By Jack McShane

I have indelible memories of encounters with wild things in my youth, some not appreciated by my parents at the time. Somehow they put up with me and survived some uncomfortable moments. Having just returned from a three week trip with a like-minded buddy to the Florida Everglades, I secretly placed a prized catch in the big sink in the basement of our house in Queens and was immediately off to bring other friends to see my bounty. Little did I realize that the sink had a pipe taking the soapy water from the washer above in the kitchen and it of course overflowed as I had put a plug in the drain to hold some water to comfort my catch. Hearing the overflow, Dad went down to clear the clogging and reached down and to his rather great distress grabbed a well-washed and writhing, three foot long alligator. Oh well, he survived, barely, that is, as he was a banker and not really into or appreciative of this wild stuff. I never brought to light, a few days later, that my two deadly cottonmouth water moccasins had escaped and were somewhere in the house, never found. There had been enough stress for the time being. The alligator, along with two others, were eventually and surreptitiously dropped into the alligator pool at the Bronx Zoo, but not before putting a dab of silver paint on their heads so that we could identify “our” gators on later visits.

Big Momma

Now that spring is over and we are in the middle of summer I am keeping my eyes open for baby turtles. We had numerous females planting their eggs in what they think are safe places, which a number of them were not, such as along road edges and often-mowed areas. Most notable was really “big” momma–a smooth shelled snapping turtle, not an alligator snapper which has very rough carapace. She has not yet returned to what had been her favorite basking rock in our upper pond. I must say, if entered, she would not win any beauty contest. According to the NYS DEC in New York, thousands of turtles are killed each year by vehicles as they migrate to their nesting areas. It may take more than ten years for a turtle to reach breeding age and they lay just one clutch of eggs each year, so the loss of a breeding female can have a significant effect on the local population.

A very real indication of mid-summer is the silence now in the forest. As you walk the forest trails you sense hardly a breath. The spring symphony of birdsong has much toned down as territorial disputes have been settled, young have dispersed, which I guess could be called the empty nest syndrome most literally. Pollination has been accomplished, which might beg the question, “What do the bees do now?” It appears that there will be a bountiful wild apple crop since they have been well pollinated and can survive a couple of days of late frosts. The hen turkey we spotted back on the July 4th appeared to be doing her due diligence in protecting her twelve very young poults (see photo at right), going very slowly so the little guys could keep up, very cautious and looking very proud. Now if all her girlfriends are as fertile and as protective all will be well with the wild turkey population.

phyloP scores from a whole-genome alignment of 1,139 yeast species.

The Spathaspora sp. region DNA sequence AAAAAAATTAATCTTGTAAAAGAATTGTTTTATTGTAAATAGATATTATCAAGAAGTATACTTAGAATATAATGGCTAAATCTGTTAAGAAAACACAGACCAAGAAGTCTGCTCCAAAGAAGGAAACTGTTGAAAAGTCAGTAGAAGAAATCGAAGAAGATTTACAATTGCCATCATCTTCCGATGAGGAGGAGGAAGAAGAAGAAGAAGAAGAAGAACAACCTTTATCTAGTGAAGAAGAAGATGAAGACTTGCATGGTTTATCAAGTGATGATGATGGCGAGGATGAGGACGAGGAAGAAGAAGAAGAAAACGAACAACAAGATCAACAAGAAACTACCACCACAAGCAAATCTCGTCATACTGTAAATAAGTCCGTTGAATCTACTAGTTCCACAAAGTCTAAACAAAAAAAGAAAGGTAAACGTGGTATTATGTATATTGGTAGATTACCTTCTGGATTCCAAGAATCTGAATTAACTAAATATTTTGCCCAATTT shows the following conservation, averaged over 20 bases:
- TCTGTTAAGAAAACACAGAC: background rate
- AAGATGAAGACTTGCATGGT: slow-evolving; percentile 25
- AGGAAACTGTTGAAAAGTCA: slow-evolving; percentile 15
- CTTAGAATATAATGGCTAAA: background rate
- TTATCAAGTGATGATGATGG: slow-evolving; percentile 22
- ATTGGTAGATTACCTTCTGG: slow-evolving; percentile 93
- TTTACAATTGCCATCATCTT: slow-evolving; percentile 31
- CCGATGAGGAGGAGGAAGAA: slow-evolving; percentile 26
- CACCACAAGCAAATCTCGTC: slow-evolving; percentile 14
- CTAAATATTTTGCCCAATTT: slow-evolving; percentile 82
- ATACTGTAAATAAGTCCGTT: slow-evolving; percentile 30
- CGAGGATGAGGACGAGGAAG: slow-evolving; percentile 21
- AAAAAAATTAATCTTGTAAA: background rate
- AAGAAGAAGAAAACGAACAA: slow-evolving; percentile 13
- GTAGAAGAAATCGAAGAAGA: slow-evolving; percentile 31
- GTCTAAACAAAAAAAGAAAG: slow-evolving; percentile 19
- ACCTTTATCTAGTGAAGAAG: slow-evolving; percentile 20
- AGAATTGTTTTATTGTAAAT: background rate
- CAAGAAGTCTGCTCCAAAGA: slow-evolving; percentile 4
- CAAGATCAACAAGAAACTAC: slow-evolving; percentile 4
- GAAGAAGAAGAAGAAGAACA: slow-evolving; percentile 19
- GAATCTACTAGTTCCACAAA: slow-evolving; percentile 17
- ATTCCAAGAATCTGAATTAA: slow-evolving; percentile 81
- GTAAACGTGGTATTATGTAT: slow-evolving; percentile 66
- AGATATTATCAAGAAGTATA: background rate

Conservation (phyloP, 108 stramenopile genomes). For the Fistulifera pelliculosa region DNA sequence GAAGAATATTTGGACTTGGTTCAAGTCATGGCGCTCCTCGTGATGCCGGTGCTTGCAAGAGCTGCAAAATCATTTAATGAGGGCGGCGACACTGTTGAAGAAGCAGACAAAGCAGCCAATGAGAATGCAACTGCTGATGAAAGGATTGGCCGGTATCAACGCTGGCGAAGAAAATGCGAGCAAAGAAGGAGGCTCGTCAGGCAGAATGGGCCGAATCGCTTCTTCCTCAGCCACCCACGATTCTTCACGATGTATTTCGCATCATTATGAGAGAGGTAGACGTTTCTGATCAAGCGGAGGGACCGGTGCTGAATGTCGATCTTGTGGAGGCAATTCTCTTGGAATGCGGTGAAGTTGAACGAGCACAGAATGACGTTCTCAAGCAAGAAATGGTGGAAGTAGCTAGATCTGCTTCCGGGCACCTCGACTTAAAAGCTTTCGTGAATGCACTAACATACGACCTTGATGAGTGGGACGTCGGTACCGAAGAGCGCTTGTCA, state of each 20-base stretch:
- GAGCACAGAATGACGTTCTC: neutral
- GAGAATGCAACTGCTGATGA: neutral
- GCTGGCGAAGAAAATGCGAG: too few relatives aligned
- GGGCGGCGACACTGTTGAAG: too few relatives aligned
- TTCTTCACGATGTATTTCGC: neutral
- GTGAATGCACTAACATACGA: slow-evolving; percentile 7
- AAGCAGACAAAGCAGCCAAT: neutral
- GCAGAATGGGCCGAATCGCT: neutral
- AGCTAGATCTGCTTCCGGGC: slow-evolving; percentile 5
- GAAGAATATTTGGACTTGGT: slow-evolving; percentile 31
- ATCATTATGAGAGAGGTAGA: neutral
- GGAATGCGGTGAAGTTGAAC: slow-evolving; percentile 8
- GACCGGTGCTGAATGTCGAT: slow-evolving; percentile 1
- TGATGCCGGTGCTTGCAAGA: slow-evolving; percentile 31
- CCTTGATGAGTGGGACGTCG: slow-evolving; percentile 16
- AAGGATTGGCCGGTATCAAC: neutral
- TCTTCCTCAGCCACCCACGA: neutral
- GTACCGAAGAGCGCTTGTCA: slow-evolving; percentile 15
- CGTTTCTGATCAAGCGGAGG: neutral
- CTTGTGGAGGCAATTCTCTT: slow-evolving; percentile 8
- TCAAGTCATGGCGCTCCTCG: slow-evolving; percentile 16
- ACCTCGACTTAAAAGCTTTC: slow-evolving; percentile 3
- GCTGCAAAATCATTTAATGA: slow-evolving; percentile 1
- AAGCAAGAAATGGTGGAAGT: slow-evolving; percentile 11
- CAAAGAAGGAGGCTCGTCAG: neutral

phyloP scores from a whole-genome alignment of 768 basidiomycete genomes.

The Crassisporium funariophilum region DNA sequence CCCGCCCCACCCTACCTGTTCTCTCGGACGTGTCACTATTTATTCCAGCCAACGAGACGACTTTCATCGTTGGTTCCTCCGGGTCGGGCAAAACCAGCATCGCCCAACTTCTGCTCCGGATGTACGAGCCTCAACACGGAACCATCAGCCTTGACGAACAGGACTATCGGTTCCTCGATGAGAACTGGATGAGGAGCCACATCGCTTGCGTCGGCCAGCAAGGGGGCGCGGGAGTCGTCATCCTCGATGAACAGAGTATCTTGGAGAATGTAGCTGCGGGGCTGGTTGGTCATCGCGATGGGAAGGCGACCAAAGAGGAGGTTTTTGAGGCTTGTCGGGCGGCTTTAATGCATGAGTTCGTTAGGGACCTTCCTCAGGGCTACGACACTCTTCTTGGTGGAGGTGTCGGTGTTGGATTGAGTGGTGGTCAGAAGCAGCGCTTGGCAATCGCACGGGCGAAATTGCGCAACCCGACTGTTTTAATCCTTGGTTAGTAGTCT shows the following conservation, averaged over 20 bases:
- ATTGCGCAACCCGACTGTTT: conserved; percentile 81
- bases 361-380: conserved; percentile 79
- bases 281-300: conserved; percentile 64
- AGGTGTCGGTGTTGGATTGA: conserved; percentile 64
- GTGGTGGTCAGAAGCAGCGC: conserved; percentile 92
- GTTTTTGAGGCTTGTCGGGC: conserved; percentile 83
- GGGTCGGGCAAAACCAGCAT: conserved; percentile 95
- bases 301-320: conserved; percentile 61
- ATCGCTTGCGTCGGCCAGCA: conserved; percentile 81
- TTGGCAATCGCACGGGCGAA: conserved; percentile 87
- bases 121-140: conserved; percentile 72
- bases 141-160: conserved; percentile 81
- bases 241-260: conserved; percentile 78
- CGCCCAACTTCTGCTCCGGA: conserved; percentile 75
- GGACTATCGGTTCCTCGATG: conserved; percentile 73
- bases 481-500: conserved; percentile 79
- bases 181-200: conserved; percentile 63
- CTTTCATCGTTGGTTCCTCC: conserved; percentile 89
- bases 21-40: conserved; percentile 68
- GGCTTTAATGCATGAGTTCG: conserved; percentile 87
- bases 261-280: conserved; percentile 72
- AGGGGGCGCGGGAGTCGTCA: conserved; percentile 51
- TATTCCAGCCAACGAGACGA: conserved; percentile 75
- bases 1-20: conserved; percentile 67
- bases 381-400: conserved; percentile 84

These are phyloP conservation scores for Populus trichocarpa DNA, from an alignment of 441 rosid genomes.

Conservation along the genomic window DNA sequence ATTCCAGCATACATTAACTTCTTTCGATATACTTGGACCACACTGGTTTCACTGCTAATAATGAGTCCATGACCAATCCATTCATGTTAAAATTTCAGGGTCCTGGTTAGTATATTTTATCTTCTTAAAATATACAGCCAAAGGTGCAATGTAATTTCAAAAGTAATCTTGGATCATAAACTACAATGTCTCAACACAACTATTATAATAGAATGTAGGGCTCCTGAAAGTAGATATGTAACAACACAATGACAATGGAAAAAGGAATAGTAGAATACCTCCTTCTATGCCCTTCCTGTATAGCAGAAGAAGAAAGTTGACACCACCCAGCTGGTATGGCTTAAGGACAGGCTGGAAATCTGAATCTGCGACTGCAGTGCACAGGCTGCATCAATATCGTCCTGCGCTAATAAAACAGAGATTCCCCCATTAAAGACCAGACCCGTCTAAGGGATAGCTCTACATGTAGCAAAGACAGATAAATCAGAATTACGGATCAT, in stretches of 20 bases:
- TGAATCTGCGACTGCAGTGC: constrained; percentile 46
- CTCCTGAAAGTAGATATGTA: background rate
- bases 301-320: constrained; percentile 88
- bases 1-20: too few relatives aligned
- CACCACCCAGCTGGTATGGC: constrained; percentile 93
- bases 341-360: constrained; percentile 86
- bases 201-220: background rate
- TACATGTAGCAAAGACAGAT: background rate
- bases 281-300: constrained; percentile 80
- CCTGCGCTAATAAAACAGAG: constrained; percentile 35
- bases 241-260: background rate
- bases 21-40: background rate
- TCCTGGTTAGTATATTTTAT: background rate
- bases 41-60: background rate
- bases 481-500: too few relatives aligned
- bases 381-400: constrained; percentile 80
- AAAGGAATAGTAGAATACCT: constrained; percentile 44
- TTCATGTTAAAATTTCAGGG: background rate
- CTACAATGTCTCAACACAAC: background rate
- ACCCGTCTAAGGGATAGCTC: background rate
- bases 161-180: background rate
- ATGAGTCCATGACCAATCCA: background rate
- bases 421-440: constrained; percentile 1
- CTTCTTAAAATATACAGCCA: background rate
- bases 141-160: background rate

That little fawn that Nancy and I watched being born is now going through a phase of what I call “prepubescent irrational exuberance,” racing around trails and fields of grass as his mom stands in apparent dismay, although she sometimes chases after him and then eventually gives up and awaits his return. Does she chastise him for his recklessness? I don’t think so, just proud.

How about this? He, not the fawn, was coming down the side road at a very rapid and determined pace. He was rather tall for his species and very dark gray. He was approaching a very dangerous place unbeknownst to him, I think, I slowed my car to block him, but he paid no heed–he kept coming. The gray fox was about to cross Route 30; I honked loudly. He now paid attention and quickly reversed his course. I felt like a Good Samaritan as three cars flew by in the opposite direction at a very high speed (55-60 mph at least). Made my day, saved the creature, got no thanks and didn’t need it.

Friends of Music, a classical concert series in Stamford, had a fabulous string ensemble called the Tesla Quartet named after Nicola Tesla, author of the following quote: “Though free to think and act, we are held together, like the stars in the firmament, with ties inseparable. These ties cannot be seen, but we can feel them.” I would add that the same holds true for our relationship with our wild friends.~